“This not a murder case, ladies and gentlemen,” Weiner told the jury. “This is a self-defense case or – at most – it is a voluntary manslaughter case.”
El Dorado County Judge Kenneth J. Melikian gave jurors four options to consider – first-degree murder, second-degree murder, involuntary manslaughter or justifiable homicide in self-defense.
Suder pointedly argued that Winkler, 47, “is a mastermind … a manipulator, and he is a murderer.” She portrayed him as a serial liar, who twice faked having cancer and who staged his breakdown in Amsterdam while plotting to defraud his company – Abbott Diabetes Care – in a lawsuit.
The prosecutor said Winkler set out to kill his wife with scissors he retrieved from a mantle downstairs and went into the room where his wife was sleeping at 3 a.m. on Feb. 27, 2012. He brutally attacked her in anger over how much their divorce was going to cost him, left her for dead and fled to the car in the garage, Suder said.
Pointing to physical evidence in the bedroom, Suder noted a trail of blood spots on the bed, the floor and a onesie outfit of the Winklers’ baby, Alex. She said it showed that Rachel had survived the first attack, then fumbled around the floor unsuccessfully looking for a cellphone before retrieving the baby from his crib.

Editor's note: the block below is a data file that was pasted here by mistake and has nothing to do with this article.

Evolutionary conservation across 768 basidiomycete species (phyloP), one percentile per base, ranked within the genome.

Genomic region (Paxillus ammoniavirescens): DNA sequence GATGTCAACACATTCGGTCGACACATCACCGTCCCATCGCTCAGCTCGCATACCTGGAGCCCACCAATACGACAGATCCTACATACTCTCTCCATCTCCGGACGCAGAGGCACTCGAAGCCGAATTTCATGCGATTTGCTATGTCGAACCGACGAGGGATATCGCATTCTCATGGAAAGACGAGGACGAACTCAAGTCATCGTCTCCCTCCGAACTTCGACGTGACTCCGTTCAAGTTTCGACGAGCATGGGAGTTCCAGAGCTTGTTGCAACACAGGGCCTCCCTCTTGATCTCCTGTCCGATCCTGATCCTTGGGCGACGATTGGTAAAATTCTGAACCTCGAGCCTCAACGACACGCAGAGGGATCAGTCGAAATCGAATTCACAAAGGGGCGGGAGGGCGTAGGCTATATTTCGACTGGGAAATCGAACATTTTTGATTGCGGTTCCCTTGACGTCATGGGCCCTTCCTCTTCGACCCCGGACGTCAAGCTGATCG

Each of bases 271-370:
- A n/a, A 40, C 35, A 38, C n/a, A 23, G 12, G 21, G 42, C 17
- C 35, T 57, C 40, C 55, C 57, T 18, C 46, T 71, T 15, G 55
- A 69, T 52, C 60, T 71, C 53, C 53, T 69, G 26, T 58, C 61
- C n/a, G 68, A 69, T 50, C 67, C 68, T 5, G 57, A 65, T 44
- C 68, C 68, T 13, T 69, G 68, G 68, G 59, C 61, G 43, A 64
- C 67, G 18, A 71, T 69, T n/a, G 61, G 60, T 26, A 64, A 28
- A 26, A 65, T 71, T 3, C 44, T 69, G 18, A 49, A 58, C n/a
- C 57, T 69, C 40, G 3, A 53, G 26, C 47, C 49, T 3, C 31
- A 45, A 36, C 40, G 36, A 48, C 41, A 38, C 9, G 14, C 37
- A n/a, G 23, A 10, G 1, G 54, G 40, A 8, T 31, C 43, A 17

“She is dying and what does she do? She scoops up her baby, holds her baby and she cowers in the corner wondering what he (Todd) is going to do next,” Suder said. “That’s the scientific proof, ladies and gentlemen.”
Winkler testified in the trial that he broke away from his wife during the first struggle, went to a car and donned a heavy leather jacket to protect himself from his wife’s rage and her scissors as he went back inside to rescue their three children.
Suder said the evidence suggests that Winkler merely took Alex out of his wife’s arms and set the baby aside before he finished the task of killing Rachel with a fatal plunge of the scissors into her jugular vein.
Weiner said the blood evidence doesn’t support the prosecution claim that Rachel had been holding the baby.
During his three days on witness stand, Winkler testified that he got the scissors and Rachel was begging to work things out and “pleading for her life” but that he decided she had to die for his own safety. After killing her, he said, “I kneeled over her body and cried.”
Suder argued that Winkler lay on his wife for as much as a half an hour to ensure that she bled to death from the scissors driven deeply into her neck.
A former manager of the Cameron Airpark, Rachel Winkler, 37, was portrayed by her father and friends before the trial as an intelligent, vivacious woman who loved outdoor adventures from rafting to bungee jumping and delighted in motherhood and painting fairies and unicorns for her children.
But the trial has also focused on Rachel’s affair with an airpark handyman, James White, 46, of Rescue. The defense has claimed that Todd Winkler feared White, a former Marine, trained marksman and firearms enthusiast.